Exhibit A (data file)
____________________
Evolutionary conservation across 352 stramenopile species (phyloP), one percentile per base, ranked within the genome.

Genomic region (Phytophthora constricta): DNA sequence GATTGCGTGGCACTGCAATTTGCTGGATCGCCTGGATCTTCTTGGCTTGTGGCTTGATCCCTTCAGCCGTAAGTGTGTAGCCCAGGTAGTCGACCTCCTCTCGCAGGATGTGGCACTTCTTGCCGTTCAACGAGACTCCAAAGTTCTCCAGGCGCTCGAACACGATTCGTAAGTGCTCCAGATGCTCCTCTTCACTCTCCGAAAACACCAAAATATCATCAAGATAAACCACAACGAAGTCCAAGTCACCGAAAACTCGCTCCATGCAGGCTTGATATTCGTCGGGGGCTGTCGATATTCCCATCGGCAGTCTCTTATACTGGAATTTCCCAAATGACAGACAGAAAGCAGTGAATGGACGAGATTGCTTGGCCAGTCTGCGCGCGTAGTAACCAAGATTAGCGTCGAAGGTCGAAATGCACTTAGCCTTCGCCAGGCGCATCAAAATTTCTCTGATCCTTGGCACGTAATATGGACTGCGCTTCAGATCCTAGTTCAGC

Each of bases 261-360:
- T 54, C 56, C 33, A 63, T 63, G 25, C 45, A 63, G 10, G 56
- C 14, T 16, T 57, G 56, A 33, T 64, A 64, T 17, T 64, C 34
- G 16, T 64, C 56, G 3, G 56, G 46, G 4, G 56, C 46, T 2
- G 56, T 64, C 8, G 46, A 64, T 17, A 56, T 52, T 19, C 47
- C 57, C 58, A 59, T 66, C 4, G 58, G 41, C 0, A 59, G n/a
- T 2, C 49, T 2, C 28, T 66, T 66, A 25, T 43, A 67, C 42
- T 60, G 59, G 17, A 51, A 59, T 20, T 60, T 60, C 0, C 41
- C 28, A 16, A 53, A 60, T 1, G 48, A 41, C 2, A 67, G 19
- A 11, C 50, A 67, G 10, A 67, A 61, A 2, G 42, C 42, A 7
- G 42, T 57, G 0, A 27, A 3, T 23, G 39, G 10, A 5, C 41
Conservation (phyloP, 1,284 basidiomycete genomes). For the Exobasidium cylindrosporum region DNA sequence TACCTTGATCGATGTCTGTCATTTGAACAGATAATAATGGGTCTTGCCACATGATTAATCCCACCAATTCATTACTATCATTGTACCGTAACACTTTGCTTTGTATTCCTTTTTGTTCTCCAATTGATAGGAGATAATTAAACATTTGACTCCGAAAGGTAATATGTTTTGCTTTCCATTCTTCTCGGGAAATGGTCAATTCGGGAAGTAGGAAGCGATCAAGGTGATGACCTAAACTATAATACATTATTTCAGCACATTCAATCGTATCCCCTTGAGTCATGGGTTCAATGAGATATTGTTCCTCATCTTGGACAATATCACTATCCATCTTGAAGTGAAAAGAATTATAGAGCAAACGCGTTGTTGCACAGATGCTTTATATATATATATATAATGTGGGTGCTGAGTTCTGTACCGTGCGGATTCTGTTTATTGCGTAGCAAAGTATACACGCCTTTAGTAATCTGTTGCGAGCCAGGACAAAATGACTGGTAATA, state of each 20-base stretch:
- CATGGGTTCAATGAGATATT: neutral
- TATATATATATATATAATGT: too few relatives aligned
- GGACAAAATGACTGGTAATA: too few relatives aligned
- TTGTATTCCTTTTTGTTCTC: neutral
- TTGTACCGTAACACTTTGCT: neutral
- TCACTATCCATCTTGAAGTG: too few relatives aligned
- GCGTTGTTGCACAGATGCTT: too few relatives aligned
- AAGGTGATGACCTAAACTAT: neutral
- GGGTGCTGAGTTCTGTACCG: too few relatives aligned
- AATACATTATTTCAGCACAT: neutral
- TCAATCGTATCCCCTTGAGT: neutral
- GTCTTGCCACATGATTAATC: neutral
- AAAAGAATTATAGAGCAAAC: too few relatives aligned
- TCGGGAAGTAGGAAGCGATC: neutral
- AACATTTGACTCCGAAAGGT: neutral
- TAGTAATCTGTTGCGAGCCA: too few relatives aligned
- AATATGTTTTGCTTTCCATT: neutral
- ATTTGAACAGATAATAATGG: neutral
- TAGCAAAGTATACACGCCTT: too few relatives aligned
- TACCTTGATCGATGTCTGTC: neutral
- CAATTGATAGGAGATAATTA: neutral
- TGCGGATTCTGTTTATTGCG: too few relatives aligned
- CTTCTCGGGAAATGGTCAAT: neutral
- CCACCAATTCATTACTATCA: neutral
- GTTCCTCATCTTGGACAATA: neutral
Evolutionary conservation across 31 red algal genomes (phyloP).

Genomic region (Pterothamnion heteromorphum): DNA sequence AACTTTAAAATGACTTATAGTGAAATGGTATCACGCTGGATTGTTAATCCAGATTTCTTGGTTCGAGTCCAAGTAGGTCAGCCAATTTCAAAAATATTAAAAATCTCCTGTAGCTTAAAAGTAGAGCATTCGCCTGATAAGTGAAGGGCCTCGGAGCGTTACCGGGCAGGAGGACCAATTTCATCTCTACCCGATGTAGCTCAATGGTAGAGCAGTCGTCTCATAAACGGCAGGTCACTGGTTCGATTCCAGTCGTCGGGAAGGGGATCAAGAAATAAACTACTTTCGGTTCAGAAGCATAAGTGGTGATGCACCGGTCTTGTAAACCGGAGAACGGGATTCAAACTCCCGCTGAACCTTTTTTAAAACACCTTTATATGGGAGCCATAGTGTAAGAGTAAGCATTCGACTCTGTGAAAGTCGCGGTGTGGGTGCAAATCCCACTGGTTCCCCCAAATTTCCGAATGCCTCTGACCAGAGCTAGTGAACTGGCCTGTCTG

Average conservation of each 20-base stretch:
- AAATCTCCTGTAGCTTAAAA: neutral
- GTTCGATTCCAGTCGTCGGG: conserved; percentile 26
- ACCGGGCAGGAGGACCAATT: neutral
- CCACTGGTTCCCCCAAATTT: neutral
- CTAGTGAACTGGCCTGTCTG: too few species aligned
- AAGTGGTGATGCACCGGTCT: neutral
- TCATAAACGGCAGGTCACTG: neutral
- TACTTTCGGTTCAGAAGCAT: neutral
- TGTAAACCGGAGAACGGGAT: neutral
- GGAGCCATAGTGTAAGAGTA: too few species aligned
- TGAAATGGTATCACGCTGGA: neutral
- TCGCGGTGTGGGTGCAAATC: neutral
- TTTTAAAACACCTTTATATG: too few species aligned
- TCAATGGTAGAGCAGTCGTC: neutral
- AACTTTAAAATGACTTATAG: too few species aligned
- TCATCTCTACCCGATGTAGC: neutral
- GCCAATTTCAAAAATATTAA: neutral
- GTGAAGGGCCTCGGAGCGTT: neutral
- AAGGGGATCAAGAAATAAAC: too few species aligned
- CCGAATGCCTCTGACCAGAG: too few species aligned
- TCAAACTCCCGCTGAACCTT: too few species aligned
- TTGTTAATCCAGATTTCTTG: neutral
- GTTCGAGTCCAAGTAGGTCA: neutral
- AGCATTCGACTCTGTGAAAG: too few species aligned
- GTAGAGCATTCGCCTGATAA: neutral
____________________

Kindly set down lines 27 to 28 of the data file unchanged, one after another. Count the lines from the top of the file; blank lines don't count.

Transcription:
- AAAAGAATTATAGAGCAAAC: too few relatives aligned
- TCGGGAAGTAGGAAGCGATC: neutral